This year, we are extremely proud to be honoring two women with our Woman of Achievement Award.  State Representative Catherine Ingram currently represents the 32nd House District. As a public servant, university instructor, realtor, neighborhood leader, mom and grandmother, she knows how much the decisions made in Columbus personally impact all of us.  Carolyn Miller has been a tireless advocate for voting rights and good government through her work with the League of Women Voters, the CIncinnatus Association and other organizations. We are pleased to announce that this year, we are awarding a Lifetime Achievement Award to Francie Pepper, for her years of work in support of issues involving women, girls, and racial justice. All our honorees have worked to make our region and the world the best it can be. 
Once again, this will be CWPC’s major fundraising event for 2022. The funds we raise are all contributed to our endorsed candidates. We ask that you give generously, as the more money we raise, the more CWPC-PAC can contribute to and promote increased participation of candidates who support and will work for the goals of CWPC: the social, economic, and political advancement of women.
There is still time to be included in our Program. You can be a Donor for $100a Sponsor for $150.00, a Patron for $250.00, a Benefactor for $500.00, or an Underwriter for $1,000.00 and above.  A gift in any of these categories received by April 30th includes your name in the program, and your admission to the reception. Regular tickets for the event are $50.  The link to register is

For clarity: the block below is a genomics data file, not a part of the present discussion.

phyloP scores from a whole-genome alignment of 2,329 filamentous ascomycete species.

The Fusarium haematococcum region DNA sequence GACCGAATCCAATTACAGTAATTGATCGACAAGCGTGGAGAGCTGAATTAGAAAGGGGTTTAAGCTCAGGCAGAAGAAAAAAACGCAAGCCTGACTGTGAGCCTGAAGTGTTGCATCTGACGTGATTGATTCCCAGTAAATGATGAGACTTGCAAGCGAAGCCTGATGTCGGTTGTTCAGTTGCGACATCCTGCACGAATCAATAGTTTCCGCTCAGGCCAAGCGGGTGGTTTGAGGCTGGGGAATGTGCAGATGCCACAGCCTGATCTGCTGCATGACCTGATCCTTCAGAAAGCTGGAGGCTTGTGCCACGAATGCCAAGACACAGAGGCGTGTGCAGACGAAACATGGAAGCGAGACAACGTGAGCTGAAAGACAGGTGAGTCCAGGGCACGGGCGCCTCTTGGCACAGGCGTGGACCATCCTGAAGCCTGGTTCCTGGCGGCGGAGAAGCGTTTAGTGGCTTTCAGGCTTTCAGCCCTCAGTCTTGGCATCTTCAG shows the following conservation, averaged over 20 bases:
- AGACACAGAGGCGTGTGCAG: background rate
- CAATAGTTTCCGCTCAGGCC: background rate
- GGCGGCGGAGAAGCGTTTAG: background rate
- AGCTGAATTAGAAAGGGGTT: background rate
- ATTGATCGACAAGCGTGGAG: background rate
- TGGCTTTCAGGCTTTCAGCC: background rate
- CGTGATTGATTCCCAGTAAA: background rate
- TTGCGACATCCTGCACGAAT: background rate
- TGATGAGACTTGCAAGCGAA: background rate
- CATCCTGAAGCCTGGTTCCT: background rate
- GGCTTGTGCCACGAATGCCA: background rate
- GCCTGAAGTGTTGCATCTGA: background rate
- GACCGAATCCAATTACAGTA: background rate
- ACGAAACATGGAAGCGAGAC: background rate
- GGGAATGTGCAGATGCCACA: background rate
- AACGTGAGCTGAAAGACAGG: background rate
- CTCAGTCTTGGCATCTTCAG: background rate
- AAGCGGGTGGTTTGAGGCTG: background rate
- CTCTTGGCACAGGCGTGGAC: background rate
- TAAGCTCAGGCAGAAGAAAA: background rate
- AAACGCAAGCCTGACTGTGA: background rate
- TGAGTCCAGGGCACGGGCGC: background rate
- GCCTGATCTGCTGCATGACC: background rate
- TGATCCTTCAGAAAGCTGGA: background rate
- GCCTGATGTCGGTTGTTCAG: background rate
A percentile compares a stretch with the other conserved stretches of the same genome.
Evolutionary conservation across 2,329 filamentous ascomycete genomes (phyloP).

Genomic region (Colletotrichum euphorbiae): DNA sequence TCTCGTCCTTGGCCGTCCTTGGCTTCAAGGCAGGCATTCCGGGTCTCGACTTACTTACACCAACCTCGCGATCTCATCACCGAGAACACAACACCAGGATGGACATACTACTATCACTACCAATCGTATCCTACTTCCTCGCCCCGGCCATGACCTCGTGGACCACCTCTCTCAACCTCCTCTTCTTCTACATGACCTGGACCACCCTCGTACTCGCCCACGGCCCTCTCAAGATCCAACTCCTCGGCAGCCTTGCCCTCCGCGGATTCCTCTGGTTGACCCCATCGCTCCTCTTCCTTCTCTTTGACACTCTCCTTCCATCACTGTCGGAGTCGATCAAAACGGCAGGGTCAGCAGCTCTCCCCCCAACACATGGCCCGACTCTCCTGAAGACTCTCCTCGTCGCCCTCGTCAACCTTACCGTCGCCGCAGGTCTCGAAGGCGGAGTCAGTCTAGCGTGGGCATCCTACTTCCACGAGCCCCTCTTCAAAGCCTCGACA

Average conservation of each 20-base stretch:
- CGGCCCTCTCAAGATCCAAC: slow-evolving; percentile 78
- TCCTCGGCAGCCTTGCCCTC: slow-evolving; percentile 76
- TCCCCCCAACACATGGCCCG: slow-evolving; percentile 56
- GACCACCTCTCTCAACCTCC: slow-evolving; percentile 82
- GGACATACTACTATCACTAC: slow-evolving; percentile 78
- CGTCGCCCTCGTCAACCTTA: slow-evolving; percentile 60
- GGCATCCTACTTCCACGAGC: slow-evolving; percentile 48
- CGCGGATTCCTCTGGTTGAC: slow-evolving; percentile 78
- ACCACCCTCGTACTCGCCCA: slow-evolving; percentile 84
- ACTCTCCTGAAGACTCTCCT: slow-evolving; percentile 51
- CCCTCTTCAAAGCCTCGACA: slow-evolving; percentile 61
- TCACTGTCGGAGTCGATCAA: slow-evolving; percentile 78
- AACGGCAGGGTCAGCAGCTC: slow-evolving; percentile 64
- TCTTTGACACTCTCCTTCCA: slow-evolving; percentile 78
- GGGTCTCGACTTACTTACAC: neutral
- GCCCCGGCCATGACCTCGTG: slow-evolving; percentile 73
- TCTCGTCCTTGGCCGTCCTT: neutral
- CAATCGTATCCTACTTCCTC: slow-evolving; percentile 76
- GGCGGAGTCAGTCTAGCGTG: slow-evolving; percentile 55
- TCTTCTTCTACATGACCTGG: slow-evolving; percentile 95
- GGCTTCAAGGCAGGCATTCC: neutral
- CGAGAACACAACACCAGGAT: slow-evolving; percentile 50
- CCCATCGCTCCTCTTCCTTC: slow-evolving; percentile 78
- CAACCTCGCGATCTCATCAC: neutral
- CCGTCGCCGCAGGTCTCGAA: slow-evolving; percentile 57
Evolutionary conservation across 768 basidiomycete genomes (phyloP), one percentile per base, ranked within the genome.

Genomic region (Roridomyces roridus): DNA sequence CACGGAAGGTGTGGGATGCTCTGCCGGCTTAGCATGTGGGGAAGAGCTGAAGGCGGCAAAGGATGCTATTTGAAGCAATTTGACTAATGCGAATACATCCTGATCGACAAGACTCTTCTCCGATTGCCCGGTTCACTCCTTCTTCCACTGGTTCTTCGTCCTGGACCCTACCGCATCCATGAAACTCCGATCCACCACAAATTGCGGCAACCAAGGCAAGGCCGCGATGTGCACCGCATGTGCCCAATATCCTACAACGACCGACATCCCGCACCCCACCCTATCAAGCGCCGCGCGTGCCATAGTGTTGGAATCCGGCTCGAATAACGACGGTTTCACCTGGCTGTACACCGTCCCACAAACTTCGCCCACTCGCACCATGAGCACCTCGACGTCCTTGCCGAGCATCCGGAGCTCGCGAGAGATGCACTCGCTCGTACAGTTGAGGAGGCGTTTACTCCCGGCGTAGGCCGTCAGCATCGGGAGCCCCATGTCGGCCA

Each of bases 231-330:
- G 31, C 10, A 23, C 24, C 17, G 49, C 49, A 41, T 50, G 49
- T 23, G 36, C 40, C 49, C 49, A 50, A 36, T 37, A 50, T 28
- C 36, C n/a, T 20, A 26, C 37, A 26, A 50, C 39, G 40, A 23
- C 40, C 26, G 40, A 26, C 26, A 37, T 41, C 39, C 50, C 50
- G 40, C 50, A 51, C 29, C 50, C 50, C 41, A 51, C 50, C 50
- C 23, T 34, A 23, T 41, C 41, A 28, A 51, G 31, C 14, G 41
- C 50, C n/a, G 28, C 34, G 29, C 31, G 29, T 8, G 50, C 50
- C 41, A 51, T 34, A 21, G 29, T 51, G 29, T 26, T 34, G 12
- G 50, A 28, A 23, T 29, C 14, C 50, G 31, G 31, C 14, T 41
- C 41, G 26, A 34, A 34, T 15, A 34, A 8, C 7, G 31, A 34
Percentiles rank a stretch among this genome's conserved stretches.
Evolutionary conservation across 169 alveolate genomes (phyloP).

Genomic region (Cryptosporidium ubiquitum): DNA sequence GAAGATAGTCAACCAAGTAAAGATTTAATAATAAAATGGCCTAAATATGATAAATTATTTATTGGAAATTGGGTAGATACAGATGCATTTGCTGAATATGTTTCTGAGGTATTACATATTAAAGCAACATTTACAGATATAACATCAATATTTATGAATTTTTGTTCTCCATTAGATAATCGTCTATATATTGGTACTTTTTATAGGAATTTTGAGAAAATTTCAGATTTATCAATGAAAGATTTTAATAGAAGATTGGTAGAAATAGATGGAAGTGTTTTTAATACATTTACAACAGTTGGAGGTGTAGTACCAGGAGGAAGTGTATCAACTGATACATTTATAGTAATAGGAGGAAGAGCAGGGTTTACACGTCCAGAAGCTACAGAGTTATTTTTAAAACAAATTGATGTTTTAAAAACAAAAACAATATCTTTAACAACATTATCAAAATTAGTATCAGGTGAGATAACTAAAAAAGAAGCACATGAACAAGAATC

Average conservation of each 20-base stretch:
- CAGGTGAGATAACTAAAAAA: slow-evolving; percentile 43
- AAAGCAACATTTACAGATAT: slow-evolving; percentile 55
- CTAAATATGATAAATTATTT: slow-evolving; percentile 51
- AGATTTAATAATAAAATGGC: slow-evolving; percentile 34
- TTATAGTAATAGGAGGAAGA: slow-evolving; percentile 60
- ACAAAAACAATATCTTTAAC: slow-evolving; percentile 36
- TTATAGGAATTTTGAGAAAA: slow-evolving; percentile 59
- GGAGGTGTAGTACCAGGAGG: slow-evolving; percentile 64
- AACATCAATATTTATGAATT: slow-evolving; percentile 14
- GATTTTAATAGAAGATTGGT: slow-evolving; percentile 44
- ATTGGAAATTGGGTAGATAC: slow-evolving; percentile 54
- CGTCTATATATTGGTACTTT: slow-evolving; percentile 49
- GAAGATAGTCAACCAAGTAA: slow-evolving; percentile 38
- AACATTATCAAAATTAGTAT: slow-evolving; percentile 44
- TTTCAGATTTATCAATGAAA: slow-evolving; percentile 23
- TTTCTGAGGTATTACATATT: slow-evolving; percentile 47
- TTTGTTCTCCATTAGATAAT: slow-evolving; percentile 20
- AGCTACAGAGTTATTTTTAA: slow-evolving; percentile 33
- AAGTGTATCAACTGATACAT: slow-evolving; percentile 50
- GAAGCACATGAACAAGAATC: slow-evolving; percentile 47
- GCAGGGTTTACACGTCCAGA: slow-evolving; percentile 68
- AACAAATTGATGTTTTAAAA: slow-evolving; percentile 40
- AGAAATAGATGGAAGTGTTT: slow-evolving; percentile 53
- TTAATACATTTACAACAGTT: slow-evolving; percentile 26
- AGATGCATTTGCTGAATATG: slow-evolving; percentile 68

If you prefer, you can send a check payable to CWPC-PAC to Barbara Myers, 2392 Dana Avenue, Cincinnati, OH 45208, or you can give your credit card information. The attached form has all the information re contributions.  

Yours in Sisterhood,

Barbara Myers, Chair
Coming Together and Celebrating with CLUW!
Asian Pacific American Heritage Month is right around the corner! Throughout the month of May, we’re excited to host important programs for building greater power and solidarity across our labor movement. 

Please join us for a special collaborative event with the Coalition of Labor Union Women (CLUW) on Tuesday, May 10. RSVP here:

You can also find all of APALA’s upcoming events at our new page:

P.S. This Sunday kicks off Give In May, a national campaign to support AAPI organizations. Starting May 1, you can donate at and help us win a $12,000 prize!
U.S Senator Sherrod Brown: Working For Working People!
Rx Drug Take Back Day
Freestore Foodbank: Our impact on hunger begins with YOU
This year’s May Hunger Walk & 5k Run is a month away — we are counting on you to come out and join us IN-PERSON on Memorial Day, May 30! Can we count you in?

We are confident that you know what it takes to be in this event and what it means to show you care about your community. Make Memorial Day a special day for hungry families in our community this year by being a hunger-fighting hero!

Everyone is collectively encouraged to show support this Memorial Day. Snap a pic and share on social with the hashtag #cincyhungerwalk so we can see you in action!
Don’t delay — Register today!

P.S. Anyone can participate — IN-PERSON or VIRTUALLY! Register to fundraise for the community partner agency of your choice. The walk will start at the Banks on May 30 with a post-walk celebration in Smale Park!
RetireMED: What You Need to Know About Medicare in May